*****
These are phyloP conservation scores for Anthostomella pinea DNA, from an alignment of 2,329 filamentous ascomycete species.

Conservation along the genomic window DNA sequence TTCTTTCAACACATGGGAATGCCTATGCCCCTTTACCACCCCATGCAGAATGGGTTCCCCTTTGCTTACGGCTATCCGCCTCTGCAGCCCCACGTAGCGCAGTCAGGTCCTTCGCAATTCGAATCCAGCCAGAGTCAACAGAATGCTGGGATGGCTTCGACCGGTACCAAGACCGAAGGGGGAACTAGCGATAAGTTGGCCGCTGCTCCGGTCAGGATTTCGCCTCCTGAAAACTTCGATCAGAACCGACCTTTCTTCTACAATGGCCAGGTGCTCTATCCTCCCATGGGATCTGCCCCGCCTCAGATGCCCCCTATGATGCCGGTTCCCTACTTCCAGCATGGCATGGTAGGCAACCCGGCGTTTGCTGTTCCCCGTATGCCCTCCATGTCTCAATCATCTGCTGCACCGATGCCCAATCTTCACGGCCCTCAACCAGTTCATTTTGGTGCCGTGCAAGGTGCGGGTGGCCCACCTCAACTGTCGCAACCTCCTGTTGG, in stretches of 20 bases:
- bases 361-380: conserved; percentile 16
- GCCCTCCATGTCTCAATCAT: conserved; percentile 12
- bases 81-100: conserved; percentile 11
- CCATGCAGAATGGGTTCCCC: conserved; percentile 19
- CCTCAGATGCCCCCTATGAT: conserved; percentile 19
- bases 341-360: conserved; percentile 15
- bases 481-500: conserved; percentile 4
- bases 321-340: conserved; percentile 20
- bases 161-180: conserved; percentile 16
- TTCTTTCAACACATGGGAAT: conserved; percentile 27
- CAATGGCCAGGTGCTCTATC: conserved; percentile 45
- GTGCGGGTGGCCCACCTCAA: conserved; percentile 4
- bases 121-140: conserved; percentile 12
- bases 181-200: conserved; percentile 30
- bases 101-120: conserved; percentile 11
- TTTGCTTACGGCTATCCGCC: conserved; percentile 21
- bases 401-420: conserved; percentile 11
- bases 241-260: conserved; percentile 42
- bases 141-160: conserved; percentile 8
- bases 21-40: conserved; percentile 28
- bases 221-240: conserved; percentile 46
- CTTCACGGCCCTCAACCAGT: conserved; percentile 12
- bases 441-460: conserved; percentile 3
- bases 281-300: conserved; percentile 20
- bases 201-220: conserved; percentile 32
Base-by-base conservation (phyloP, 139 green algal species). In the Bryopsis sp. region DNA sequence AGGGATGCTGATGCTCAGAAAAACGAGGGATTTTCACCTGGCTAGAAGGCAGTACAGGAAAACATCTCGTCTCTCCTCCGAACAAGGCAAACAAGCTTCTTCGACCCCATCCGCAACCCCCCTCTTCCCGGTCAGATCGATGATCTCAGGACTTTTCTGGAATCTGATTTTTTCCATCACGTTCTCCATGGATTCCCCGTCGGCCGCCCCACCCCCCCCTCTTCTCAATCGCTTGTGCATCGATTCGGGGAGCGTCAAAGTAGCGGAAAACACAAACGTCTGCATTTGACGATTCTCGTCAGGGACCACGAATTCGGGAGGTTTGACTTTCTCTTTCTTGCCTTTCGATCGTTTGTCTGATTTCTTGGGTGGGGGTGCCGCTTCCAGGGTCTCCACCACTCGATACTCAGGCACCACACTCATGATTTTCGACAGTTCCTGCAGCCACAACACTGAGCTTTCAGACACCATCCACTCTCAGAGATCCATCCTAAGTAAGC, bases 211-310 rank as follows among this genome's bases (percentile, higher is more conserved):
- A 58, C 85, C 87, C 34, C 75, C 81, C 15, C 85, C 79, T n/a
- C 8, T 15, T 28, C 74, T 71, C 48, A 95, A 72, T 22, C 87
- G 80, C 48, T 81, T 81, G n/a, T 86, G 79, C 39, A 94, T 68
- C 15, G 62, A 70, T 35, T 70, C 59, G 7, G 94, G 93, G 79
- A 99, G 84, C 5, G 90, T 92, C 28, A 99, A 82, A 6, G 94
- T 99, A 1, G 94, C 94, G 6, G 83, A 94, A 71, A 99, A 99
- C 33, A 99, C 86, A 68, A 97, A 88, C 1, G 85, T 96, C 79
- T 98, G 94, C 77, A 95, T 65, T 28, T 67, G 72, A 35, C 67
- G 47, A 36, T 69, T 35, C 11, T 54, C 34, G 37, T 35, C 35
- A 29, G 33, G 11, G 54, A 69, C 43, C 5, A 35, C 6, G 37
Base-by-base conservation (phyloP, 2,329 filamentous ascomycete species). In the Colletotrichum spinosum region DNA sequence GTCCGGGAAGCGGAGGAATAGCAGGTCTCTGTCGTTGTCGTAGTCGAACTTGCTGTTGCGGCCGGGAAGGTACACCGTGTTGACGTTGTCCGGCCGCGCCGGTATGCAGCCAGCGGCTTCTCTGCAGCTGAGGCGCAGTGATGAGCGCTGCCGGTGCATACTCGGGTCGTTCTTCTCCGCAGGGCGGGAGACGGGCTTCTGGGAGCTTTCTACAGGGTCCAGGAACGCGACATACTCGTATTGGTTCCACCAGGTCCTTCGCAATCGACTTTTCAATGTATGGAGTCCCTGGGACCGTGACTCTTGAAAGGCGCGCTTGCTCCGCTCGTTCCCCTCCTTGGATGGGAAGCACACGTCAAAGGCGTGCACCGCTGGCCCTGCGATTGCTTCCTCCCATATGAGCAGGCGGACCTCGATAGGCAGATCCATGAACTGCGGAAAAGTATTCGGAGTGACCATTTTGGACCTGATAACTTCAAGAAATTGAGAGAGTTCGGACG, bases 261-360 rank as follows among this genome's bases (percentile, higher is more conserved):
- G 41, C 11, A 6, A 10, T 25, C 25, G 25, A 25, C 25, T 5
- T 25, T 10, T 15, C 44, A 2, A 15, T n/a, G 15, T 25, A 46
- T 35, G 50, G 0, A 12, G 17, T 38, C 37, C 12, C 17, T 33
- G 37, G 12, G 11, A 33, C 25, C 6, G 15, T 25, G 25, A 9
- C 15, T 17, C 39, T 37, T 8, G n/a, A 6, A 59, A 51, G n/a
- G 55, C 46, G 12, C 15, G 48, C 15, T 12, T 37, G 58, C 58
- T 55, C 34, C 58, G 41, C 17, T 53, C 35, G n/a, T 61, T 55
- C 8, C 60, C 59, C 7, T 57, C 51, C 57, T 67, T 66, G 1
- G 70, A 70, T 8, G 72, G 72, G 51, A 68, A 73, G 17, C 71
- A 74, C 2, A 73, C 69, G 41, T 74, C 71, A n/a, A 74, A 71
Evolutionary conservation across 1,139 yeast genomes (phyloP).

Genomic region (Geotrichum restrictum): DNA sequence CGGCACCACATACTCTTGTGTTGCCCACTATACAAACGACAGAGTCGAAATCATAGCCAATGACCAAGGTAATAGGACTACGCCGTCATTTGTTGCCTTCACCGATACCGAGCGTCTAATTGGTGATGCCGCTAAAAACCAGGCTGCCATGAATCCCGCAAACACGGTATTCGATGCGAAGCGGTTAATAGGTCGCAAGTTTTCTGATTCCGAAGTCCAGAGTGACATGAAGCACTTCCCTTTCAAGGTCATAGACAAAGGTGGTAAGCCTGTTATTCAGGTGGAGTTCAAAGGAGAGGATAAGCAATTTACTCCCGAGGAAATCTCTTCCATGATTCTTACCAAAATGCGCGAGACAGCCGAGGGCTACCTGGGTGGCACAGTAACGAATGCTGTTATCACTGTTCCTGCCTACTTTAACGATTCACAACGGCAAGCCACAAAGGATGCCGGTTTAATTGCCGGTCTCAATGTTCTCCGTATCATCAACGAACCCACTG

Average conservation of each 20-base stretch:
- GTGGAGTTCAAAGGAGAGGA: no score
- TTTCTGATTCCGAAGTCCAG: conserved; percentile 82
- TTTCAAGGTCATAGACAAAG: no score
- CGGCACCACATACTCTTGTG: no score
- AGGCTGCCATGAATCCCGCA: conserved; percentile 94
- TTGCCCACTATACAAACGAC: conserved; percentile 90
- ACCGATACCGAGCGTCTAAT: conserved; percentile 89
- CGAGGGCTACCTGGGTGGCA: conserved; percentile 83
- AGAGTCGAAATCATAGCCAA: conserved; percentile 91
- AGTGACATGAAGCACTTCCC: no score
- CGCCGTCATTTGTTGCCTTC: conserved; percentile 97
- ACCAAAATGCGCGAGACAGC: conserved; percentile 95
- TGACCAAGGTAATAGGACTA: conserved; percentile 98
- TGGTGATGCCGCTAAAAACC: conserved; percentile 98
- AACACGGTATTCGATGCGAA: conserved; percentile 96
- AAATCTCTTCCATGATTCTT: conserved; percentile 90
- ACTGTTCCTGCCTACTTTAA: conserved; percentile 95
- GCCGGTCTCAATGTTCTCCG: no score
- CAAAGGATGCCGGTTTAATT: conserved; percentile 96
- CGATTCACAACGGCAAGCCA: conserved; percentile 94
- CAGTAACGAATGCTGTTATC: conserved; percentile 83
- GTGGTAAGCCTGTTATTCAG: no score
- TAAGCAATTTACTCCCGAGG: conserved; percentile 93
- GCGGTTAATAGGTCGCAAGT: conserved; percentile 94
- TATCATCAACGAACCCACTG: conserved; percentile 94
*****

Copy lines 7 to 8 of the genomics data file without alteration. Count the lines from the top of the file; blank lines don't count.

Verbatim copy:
- CCTCAGATGCCCCCTATGAT: conserved; percentile 19
- bases 341-360: conserved; percentile 15